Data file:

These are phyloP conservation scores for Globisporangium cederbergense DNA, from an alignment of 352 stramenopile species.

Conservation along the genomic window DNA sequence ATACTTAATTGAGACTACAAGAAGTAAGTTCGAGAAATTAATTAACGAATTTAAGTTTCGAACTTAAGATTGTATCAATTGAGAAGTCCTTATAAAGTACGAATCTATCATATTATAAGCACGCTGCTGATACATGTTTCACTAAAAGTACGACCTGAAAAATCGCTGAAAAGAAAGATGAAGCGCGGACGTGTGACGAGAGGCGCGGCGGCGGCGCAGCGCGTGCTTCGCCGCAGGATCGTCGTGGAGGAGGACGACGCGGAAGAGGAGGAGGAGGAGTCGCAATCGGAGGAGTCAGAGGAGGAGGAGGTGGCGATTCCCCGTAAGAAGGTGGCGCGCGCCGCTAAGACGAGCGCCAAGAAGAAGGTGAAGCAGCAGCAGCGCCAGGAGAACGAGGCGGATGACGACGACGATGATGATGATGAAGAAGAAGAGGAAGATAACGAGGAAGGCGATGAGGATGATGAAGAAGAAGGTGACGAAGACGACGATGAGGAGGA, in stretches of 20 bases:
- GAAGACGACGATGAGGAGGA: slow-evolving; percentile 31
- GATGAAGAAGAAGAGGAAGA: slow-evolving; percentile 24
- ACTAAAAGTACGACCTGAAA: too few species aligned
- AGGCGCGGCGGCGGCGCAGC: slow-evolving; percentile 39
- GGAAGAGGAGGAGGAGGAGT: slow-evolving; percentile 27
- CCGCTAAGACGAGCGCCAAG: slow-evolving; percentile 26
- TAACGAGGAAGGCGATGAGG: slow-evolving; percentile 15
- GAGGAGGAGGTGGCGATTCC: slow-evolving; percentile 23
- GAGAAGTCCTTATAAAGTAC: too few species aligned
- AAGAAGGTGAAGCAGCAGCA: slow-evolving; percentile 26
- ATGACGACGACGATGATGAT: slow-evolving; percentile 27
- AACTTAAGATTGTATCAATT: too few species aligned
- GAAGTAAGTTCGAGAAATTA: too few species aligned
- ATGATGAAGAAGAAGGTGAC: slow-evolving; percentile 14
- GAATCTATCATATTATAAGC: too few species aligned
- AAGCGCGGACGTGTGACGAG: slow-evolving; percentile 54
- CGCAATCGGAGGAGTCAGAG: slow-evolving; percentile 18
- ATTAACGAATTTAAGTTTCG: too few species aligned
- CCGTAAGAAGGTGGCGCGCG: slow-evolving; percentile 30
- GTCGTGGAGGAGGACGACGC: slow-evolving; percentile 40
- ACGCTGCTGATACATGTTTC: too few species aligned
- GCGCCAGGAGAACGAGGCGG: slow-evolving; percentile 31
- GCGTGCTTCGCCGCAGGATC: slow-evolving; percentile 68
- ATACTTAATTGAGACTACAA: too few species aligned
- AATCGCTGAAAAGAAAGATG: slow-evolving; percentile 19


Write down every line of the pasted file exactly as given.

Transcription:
These are phyloP conservation scores for Globisporangium cederbergense DNA, from an alignment of 352 stramenopile species.

Conservation along the genomic window DNA sequence ATACTTAATTGAGACTACAAGAAGTAAGTTCGAGAAATTAATTAACGAATTTAAGTTTCGAACTTAAGATTGTATCAATTGAGAAGTCCTTATAAAGTACGAATCTATCATATTATAAGCACGCTGCTGATACATGTTTCACTAAAAGTACGACCTGAAAAATCGCTGAAAAGAAAGATGAAGCGCGGACGTGTGACGAGAGGCGCGGCGGCGGCGCAGCGCGTGCTTCGCCGCAGGATCGTCGTGGAGGAGGACGACGCGGAAGAGGAGGAGGAGGAGTCGCAATCGGAGGAGTCAGAGGAGGAGGAGGTGGCGATTCCCCGTAAGAAGGTGGCGCGCGCCGCTAAGACGAGCGCCAAGAAGAAGGTGAAGCAGCAGCAGCGCCAGGAGAACGAGGCGGATGACGACGACGATGATGATGATGAAGAAGAAGAGGAAGATAACGAGGAAGGCGATGAGGATGATGAAGAAGAAGGTGACGAAGACGACGATGAGGAGGA, in stretches of 20 bases:
- GAAGACGACGATGAGGAGGA: slow-evolving; percentile 31
- GATGAAGAAGAAGAGGAAGA: slow-evolving; percentile 24
- ACTAAAAGTACGACCTGAAA: too few species aligned
- AGGCGCGGCGGCGGCGCAGC: slow-evolving; percentile 39
- GGAAGAGGAGGAGGAGGAGT: slow-evolving; percentile 27
- CCGCTAAGACGAGCGCCAAG: slow-evolving; percentile 26
- TAACGAGGAAGGCGATGAGG: slow-evolving; percentile 15
- GAGGAGGAGGTGGCGATTCC: slow-evolving; percentile 23
- GAGAAGTCCTTATAAAGTAC: too few species aligned
- AAGAAGGTGAAGCAGCAGCA: slow-evolving; percentile 26
- ATGACGACGACGATGATGAT: slow-evolving; percentile 27
- AACTTAAGATTGTATCAATT: too few species aligned
- GAAGTAAGTTCGAGAAATTA: too few species aligned
- ATGATGAAGAAGAAGGTGAC: slow-evolving; percentile 14
- GAATCTATCATATTATAAGC: too few species aligned
- AAGCGCGGACGTGTGACGAG: slow-evolving; percentile 54
- CGCAATCGGAGGAGTCAGAG: slow-evolving; percentile 18
- ATTAACGAATTTAAGTTTCG: too few species aligned
- CCGTAAGAAGGTGGCGCGCG: slow-evolving; percentile 30
- GTCGTGGAGGAGGACGACGC: slow-evolving; percentile 40
- ACGCTGCTGATACATGTTTC: too few species aligned
- GCGCCAGGAGAACGAGGCGG: slow-evolving; percentile 31
- GCGTGCTTCGCCGCAGGATC: slow-evolving; percentile 68
- ATACTTAATTGAGACTACAA: too few species aligned
- AATCGCTGAAAAGAAAGATG: slow-evolving; percentile 19